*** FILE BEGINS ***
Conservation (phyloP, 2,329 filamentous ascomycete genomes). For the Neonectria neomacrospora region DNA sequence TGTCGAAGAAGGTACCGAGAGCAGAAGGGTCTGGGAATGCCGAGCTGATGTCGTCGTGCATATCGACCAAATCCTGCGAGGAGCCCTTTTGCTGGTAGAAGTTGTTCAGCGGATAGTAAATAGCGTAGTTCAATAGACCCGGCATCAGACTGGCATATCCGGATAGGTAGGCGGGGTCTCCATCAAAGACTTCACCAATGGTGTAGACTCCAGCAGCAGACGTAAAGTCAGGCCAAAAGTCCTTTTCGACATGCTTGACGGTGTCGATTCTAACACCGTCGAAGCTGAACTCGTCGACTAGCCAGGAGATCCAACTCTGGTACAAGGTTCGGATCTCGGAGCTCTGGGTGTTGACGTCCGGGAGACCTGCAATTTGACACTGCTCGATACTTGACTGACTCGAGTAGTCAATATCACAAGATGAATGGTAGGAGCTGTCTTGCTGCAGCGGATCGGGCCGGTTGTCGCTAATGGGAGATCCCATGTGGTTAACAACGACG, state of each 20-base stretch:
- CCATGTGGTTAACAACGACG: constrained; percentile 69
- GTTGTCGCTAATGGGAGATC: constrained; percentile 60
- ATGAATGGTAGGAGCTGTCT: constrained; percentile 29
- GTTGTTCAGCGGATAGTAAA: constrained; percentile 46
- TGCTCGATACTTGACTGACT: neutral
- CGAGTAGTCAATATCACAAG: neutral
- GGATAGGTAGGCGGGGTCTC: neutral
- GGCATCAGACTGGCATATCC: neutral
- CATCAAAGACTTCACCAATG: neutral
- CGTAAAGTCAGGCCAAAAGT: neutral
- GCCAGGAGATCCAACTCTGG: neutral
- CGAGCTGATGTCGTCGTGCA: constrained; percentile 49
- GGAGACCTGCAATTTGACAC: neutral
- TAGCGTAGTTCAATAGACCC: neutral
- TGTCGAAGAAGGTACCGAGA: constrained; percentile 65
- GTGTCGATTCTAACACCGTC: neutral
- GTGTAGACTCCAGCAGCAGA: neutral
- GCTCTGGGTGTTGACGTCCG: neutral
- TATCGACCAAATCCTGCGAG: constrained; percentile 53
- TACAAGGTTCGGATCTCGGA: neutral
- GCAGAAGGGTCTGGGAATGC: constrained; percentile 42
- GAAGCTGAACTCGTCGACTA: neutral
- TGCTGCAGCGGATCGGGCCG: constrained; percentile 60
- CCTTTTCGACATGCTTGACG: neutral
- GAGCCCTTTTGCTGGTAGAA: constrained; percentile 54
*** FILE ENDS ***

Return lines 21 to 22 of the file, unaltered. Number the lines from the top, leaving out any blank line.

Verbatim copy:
- TACAAGGTTCGGATCTCGGA: neutral
- GCAGAAGGGTCTGGGAATGC: constrained; percentile 42